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Customers more satisfied than ever with banks and building societies PDF Print E-mail
Thursday, 22 October 2015
Customers of Britain’s banks and building societies are the most satisfied they have ever been, according to the latest UK Customer Satisfaction Index (UKCSI).  Figures published today by the Institute of Customer Service also suggest that the UK’s financial houses represent the only sector to witness consistently improving levels of customer satisfaction since 2012.

At a time when other sectors analysed by the UKCSI show flat-lining or decreasing levels of customer satisfaction, the UK’s banks and building societies are the only sector whose satisfaction ratings are higher today (78.6 out of 100), than they were in July 2012 (78.1). The sector’s latest score is also comfortably above the national average (76.2), ensuring that it has climbed from 7th to 4th place out of 13 sectors examined.

The latest UKCSI reveals that just 9 percent of customers are currently experiencing problems with banks and building societies - well below the all-sector average of 13.2 percent. When a problem is registered, these organisations are also increasingly regarded, by customers, as performing well, ranking above average for satisfying customers when they make a complaint.

The sector also boasts the UK’s best performing organisation, first direct, which has displaced the likes of John Lewis and Amazon to top the UKCSI charts for the first time, with a score of 87. Yorkshire Bank and Nationwide are other notable performers, representing the sector in the top 20 of all UK companies.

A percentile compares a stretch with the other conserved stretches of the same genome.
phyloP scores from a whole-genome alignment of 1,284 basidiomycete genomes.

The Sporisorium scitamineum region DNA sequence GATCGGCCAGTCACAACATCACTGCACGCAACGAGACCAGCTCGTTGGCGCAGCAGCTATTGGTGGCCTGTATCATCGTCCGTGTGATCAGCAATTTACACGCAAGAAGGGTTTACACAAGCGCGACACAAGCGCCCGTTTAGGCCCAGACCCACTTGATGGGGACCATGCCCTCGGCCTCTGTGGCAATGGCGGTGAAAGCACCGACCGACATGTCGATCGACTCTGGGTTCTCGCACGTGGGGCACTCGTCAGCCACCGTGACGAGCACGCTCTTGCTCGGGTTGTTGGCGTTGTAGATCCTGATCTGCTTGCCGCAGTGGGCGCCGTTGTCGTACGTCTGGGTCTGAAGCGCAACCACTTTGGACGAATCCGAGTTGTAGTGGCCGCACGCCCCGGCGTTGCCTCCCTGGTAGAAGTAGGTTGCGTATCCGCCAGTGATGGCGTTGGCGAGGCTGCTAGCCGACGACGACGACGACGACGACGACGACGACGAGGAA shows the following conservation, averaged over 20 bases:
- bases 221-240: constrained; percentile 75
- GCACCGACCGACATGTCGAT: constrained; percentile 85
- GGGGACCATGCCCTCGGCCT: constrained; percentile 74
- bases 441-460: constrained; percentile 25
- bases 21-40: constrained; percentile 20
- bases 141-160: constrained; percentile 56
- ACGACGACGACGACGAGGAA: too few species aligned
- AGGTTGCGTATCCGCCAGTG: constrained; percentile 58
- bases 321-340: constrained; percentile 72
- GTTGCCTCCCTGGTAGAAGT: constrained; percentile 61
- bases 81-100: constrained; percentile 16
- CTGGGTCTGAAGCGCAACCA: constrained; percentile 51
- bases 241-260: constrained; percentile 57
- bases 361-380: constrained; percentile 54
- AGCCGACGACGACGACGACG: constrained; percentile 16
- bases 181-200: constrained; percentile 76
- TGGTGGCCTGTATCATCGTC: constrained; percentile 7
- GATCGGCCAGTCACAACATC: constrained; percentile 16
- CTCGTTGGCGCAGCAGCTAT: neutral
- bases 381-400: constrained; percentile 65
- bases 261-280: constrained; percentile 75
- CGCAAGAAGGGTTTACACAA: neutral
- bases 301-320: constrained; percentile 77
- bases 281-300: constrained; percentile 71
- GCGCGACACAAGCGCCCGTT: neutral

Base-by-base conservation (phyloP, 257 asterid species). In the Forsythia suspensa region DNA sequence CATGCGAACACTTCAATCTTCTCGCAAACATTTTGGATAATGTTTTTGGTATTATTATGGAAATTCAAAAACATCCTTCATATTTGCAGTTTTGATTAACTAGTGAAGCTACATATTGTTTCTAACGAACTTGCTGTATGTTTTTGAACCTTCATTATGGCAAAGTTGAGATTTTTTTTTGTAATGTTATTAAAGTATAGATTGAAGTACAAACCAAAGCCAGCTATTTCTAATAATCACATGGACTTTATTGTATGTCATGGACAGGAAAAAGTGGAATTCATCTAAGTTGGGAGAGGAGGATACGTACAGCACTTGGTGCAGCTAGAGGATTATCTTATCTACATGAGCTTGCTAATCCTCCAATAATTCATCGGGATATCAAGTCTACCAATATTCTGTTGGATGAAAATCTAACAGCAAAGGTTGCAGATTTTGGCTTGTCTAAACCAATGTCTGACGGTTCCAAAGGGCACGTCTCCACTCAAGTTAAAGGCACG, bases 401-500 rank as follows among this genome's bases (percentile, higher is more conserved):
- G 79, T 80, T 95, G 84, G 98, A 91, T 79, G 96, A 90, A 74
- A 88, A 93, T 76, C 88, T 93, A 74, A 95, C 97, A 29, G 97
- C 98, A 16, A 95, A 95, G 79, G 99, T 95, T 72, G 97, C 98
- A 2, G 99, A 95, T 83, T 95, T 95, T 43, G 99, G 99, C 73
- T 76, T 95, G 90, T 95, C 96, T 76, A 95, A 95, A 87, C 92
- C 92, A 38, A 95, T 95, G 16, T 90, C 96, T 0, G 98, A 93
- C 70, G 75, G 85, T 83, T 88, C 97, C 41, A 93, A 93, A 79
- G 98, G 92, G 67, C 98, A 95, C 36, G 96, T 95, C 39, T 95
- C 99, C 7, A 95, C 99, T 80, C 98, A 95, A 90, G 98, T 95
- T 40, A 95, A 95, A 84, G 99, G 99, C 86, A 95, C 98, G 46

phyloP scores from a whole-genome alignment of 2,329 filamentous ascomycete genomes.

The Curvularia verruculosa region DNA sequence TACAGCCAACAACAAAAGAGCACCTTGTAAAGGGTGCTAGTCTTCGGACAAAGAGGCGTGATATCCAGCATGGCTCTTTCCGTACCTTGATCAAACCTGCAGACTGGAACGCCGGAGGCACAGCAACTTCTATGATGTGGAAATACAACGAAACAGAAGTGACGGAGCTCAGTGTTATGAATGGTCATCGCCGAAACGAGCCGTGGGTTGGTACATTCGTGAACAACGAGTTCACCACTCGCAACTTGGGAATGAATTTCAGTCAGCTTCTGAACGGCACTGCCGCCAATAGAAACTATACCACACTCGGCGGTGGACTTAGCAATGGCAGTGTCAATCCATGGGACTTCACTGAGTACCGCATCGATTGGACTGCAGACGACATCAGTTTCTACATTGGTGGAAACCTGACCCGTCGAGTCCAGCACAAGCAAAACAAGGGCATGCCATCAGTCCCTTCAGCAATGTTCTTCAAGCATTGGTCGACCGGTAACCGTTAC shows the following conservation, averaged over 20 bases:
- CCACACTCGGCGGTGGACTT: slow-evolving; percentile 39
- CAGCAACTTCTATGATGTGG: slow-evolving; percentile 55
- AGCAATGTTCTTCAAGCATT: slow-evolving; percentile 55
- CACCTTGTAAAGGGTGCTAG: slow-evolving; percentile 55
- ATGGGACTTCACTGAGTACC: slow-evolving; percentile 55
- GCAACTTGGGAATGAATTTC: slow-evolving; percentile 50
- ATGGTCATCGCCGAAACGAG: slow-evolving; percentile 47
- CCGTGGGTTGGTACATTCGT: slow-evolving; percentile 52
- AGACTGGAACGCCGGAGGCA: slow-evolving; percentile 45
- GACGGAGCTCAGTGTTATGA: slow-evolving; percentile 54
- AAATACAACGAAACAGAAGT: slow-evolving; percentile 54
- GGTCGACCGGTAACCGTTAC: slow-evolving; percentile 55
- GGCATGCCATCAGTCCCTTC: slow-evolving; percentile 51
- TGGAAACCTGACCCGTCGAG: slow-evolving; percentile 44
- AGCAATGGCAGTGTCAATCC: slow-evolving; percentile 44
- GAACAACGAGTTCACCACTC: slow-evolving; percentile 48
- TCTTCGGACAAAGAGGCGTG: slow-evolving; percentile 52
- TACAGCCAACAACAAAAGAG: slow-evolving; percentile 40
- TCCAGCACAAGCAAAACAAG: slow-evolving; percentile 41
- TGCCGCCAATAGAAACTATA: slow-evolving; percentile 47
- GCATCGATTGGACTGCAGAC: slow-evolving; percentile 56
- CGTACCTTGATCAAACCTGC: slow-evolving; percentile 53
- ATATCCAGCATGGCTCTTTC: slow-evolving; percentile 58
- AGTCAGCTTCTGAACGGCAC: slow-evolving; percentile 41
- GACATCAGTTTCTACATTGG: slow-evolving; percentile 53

Only the beginning of a journey
While banks and building societies are showing signs that customer satisfaction is improving, there is still room for progress. The only area in which the sector falls below the national average is the online checkout process it offers customers. Given that almost a third of customers said their last interactions with these organisations were via a website (almost 10 percent higher than the all-sector average) it is critical that this issue is addressed.

“As mobile and online banking increasingly becomes a convenient option, organisations must ensure that customer service online reaches the same standard as the more traditional methods, such as ‘across the counter’ over the phone,” says Jo Causon, CEO of the Institute of Customer Service.

“Now that customers can switch bank accounts within seven days, they are more aware of the options and more likely to consider changing. There is no longer apathy brought about by uncertainty meaning that strong customer service is now a key competitive advantage in the marketplace. In what is becoming a relationship driven economy, if customers are not happy they will vote with their feet and move to the competition.”

Further evidence that the banks must continue striving to improve customer service is that the sector only comes in at number 6 for customer loyalty. Consistent improvements are needed for loyalty to rise and businesses to hold onto customers. Since new account switching regulation has been put in place, there has been a 4 percent increase in customers switching banks across the UK, making the relationship between banks and their customers a more pressing issue.

“Quite simply, customer service needs to be a key strategic focus at the top level of organisations within the banking and building societies sector. Those businesses that do not recognise this will see their customers switch to their competitors and lose market share,” added Causon.
 

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